In structured inquiry, there is no ‘normal’. Because learning is so individual, there are no unnecessary hierarchies. At Coach House, our materials and methods are designed to minimize differences so we can close the artificial gaps created by age, year levels and expected benchmarks for performance that exist in many schools. People learn at different paces and age and year level are not necessarily indicators of where a student ‘should be’.
The key to successful teaching of English and Maths is to reduce concepts into their most basic elements. Current research in cognitive science tells us that children are easily overwhelmed by too much new information too quickly. To benefit from structured learning, they require practice – and lots of it. They need time to consolidate skills and concepts. It’s how adults learn a new woodworking skill, advanced guitar chords or new cooking techniques. From the basic elements, we then move into teaching skills when the student shows they are ready to move forward.
Meaningful assessment, not ranking
Assessment must be immediate. It must never be delivered in a high pressure situation and should be personalised and private between teacher and student. Ranking is rarely helpful to the student. A focus on ranking kids against each other is mostly for the benefit of those designing the learning program. It often relies on a single test delivered at one moment in time – offering at best an arbitrary snapshot of the student’s performance that day. And it can quickly become harmful to progress.
When ranking does motivate, it’s only because it prompts pride at beating another kid at something, and that isn’t an ideal goal. Far better to test and challenge the student to achieve their individual goals and beat their own score consistently each week until they see meaningful, consistent progress.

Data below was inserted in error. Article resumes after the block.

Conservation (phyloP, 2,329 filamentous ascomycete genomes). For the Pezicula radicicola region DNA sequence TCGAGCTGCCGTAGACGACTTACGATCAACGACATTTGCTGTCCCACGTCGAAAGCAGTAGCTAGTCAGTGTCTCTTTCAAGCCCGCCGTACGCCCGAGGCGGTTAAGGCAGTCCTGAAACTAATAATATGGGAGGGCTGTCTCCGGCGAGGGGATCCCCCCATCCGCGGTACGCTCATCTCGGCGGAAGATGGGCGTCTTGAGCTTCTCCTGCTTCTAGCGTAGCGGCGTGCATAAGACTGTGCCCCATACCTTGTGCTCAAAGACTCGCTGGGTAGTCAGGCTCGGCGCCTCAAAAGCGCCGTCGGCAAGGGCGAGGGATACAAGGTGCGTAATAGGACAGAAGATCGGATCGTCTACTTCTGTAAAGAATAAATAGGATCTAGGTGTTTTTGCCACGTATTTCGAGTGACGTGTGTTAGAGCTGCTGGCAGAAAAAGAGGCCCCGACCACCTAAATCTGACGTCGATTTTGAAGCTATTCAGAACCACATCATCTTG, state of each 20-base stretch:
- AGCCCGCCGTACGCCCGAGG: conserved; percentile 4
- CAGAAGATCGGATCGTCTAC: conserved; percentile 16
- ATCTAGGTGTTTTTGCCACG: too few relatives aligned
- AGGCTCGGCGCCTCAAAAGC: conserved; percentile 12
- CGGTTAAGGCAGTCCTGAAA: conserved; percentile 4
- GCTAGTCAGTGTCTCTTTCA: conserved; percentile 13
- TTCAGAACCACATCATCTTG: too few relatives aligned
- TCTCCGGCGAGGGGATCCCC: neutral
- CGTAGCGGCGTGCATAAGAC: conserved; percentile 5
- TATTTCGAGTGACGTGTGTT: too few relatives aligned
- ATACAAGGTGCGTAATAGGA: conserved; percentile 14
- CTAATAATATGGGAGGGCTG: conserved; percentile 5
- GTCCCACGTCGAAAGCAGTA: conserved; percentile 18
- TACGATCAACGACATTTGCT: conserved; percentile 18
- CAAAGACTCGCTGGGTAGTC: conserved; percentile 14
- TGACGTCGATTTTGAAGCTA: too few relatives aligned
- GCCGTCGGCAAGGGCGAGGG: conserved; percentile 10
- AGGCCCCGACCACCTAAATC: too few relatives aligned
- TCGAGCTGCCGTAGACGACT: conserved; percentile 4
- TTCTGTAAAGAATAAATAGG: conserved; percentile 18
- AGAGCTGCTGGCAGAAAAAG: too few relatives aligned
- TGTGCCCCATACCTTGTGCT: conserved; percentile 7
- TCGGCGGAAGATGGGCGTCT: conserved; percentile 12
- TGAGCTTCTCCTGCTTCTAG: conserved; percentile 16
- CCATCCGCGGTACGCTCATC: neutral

Explicit instruction and its cousin, direct instruction, are currently popular concepts in education. Those of us old enough to remember the good old days rejoice at the resurgence of these methods. Both describe teaching of content in small, sensibly-paced increments.
In both literacy and numeracy teaching, tasks are clearly defined – eliminating misinterpretation. The focus is on mastery and practice, not learning speed. Skills are introduced gradually, with only a small percentage of each lesson involving new material. There’s a lot of review and application of practice and reinforcement.
The current research behind the revival of direct and explicit instruction (as well as our own experience) tells us that all people can be taught. Children can and will improve academically with the right approach. Likewise, all teachers can succeed if they use the right methods and materials. But it may involve a lot of re-teaching, and schools just aren’t equipped to provide it to everyone who needs it.
At Coach House, learning starts with identifying the current skill level of the student. We design a program appropriate for that student, whatever their grade level or age. We also consider rate of learning – some people process information faster than others. There’s no ideal rate.
All of our materials are road-tested. Many of our explicit instruction resources are developed in-house by yours truly. I will whip out my trumpet at this point to say that I’ve written lots of textbooks and classroom resources used in schools all across Australia. I’ve worked with traditional publishers including Jacaranda, Macmillan Education, Pascal Press and Blake Education for decades. In 2020, we’re launching a new series of books under our own imprint as an educational publishing house. Stay tuned for updates on materials we will be making available as free downloads.
To contact Coach House for bookings or enquiries, call 0437 155 338 9am to 9pm seven days a week. To visit, call in at 22 Lake Street, Laurieton, or email us at firstname.lastname@example.org.